pig: don’t look so sad! Tell me more about the music thing please

secat: of course..

secat: The songs on “The Practice of Love” are made up of pure trance throwback four-on-the-floor starlight, pulsating with deep cavernous thwobby synths, with jenny hval’s wonderfully versatile, shimmering voice floating calmly over top, singing about love, life, death, sorrow, forgetting, remembering (“Lions”)..

pig: what does “thwobby” mean?

secat: oh! That it THWOBS.. Like this.

*SECAT makes a nice bassy croaking noise with their mouth.

pig: OK!

*The PIG smiles.

secat: What a nice pig you are.

secat: The record is constantly playing with the transcendental; its beauty edges me toward a place out of time and fear..

secat: in particular, on my first listen, I was absolutely hypnotized by the title track, a fascinating collage of vulnerable, intimate dialogue; you could certainly argue that a spoken-word interlude like this affects the replay value of the work as a whole, but, personally, I haven’t grown tired of it yet; and I don’t think I will anytime soon.

secat: and consider, pig, the song “Ashes to Ashes”; one of my absolute favorite songs of the year. Music’s effect is so difficult to communicate sometimes; how do you turn the sound into words? A strange kind of alchemy, little pig..

secat: But when I hear “Ashes to Ashes,” I think of the saddest thing in the world.

pig: ohh 😦 what would that be?..

secat: My mother really enjoys this song: it was playing on the stereo at my parents’ house, and her eyes were closed, and she was singing along:

Ashes to ashes,

Dust to dust..

secat: her eyes were closed, and she was fully in the moment, her head was swaying; and then my father called her name from the kitchen. and her eyes flashed open and I saw a kind of light leaving them. She was ripped right out of a moment of such bliss. Isn’t that sad?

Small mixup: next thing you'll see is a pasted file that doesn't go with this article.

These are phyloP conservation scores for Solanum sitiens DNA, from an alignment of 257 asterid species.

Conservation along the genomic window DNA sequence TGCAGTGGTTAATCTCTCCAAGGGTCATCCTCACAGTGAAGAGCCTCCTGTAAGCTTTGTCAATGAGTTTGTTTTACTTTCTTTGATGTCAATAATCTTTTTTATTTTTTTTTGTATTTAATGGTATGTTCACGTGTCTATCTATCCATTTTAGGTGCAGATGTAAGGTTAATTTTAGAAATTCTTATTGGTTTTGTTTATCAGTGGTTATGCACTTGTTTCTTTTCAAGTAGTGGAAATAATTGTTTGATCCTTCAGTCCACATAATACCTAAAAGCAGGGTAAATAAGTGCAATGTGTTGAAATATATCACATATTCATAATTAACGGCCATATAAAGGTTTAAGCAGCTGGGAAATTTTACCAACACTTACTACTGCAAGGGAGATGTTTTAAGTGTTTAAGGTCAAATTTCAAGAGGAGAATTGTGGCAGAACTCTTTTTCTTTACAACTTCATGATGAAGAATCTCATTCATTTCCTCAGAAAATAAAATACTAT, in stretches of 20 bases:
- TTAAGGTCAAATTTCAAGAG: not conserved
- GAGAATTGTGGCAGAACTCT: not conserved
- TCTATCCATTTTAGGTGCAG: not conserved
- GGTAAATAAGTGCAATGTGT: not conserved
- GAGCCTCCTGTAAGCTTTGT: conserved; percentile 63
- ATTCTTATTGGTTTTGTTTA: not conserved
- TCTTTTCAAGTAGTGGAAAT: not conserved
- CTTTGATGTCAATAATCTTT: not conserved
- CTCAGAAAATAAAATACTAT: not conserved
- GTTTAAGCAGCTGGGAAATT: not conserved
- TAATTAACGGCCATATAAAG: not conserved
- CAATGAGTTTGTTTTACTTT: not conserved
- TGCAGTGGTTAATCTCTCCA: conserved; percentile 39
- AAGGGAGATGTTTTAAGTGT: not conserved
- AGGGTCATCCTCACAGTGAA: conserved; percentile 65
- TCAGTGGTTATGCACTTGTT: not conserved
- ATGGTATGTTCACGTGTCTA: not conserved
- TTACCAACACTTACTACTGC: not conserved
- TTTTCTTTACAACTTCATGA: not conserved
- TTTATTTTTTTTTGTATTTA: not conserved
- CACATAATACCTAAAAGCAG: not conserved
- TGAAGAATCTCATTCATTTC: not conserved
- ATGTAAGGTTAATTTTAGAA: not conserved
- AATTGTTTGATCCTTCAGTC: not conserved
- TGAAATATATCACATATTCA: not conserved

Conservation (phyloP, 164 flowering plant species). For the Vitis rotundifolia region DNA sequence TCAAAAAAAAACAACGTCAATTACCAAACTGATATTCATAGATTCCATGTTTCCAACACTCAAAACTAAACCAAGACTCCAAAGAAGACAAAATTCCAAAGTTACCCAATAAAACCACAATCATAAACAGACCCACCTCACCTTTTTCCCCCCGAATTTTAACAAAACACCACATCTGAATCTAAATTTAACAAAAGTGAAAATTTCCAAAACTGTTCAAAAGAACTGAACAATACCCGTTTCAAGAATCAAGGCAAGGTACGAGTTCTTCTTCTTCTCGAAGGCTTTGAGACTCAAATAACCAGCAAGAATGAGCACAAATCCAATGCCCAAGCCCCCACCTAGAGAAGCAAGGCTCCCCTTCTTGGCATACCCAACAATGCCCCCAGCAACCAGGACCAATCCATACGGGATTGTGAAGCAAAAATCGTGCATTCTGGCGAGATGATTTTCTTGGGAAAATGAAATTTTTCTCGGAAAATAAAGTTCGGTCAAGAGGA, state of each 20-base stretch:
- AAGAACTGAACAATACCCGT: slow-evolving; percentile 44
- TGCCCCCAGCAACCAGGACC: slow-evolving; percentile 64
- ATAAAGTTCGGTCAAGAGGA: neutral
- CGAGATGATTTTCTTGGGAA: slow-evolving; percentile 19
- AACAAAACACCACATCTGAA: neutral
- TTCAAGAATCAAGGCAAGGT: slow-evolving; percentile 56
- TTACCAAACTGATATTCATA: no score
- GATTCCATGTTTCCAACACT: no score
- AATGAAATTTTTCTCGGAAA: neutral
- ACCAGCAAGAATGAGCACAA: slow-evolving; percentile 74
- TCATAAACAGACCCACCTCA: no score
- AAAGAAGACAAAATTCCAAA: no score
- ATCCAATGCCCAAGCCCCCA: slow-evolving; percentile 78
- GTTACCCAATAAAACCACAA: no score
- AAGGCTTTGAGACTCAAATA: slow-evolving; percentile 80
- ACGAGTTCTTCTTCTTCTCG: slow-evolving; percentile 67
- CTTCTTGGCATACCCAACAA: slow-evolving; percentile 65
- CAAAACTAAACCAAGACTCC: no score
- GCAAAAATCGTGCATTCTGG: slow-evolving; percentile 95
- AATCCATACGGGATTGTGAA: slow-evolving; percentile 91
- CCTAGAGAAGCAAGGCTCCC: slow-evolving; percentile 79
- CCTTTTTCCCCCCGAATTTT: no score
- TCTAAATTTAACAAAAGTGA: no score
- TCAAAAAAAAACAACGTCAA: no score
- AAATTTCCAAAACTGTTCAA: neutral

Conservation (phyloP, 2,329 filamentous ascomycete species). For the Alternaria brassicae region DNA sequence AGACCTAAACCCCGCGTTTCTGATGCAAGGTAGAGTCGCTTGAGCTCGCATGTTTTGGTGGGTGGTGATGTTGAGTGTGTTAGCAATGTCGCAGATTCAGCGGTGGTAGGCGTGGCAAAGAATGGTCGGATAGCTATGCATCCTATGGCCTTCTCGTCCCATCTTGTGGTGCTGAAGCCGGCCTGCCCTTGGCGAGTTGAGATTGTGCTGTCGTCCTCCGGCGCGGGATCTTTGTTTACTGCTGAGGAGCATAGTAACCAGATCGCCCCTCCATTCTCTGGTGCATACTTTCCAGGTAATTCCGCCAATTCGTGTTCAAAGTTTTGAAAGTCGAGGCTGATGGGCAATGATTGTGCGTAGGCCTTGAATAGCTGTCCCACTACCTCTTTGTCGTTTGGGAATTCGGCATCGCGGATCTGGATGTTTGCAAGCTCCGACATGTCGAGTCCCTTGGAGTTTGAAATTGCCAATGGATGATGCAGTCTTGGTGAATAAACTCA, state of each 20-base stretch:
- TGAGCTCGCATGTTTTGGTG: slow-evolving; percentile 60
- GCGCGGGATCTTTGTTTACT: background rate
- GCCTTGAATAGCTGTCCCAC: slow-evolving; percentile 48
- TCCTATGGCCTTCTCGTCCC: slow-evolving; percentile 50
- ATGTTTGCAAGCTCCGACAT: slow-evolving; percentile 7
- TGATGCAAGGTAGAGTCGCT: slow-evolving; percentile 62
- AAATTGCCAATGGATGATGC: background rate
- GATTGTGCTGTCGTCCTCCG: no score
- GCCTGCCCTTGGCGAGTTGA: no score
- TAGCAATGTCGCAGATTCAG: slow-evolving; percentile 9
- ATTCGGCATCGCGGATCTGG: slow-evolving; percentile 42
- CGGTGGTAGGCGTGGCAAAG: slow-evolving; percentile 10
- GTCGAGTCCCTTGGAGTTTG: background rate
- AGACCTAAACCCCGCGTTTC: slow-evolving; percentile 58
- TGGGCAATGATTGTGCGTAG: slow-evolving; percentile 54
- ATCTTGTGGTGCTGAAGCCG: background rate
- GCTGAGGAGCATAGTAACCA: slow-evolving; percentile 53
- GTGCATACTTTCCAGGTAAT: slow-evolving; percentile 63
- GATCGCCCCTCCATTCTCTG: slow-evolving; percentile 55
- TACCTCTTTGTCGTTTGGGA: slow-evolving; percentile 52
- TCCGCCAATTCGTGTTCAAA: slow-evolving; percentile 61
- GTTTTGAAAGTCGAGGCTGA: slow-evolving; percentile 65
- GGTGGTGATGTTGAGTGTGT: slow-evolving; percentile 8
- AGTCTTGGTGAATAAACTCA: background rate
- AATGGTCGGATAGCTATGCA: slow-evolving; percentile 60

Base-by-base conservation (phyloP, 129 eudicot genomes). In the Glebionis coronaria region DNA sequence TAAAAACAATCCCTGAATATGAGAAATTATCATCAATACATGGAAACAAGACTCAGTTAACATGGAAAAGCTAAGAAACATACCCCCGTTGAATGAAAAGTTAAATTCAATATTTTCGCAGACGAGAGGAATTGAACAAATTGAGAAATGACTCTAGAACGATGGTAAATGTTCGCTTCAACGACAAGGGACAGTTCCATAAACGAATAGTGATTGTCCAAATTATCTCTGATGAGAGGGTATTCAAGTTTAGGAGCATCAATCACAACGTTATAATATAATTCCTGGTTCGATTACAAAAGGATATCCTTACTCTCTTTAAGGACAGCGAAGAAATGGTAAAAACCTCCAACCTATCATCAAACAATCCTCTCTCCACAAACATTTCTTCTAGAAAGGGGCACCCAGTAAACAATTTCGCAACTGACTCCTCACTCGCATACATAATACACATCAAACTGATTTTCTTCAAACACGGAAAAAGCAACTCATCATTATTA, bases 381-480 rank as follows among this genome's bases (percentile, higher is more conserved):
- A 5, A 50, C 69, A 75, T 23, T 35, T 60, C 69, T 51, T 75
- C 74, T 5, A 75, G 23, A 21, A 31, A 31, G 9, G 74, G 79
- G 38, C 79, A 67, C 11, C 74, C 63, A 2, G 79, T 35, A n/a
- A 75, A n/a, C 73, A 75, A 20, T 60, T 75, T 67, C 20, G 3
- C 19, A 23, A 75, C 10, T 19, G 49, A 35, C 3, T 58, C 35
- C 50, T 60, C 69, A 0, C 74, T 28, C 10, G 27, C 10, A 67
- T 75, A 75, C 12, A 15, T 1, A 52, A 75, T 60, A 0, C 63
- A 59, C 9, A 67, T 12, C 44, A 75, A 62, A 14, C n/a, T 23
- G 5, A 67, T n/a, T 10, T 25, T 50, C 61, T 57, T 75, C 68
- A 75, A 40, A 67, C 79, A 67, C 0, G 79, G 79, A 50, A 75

pig: it makes me think of the moon.

secat: hmm?

pig: well! The moon is new, and then it’s full: and how beautiful that fullness is; but the fullness has to disappear, right? It has to pass on. Because that’s how things have to be. Every state is a phase; transition defines existence..

secat: goodness!

pig: and I think that’s part of what your album is talking about.. right? Love and its.. ehm.. qualities of .. transitioning.. what’s a word..

secat: its ephemerality. The ephemerality of everything. Dust to dust.

pig: there it is!

secat: oh! you woodland creatures and your pithy little quotes! How come you all talk like Winnie the pooh

pig: oh.. sorry.. it’s just how animals learn to communicate.. you know?

secat: yeah.. I get it. Here. I have a wonderful thing I want us both to listen to. Will you listen to it with me?

pig: ah, well.. but, I’m already late for teatime..

secat: please?

pig: yes, yes.. for a little while, I’ll listen.

*In the waning afternoon sky there echo the sounds of oinking and “The Practice of Love” and tears and laughter.


Secat is a musician and writer based in Houston, Texas. To see more of their work, you can follow them on Twitter (@secatsecat) or check out their personal blog at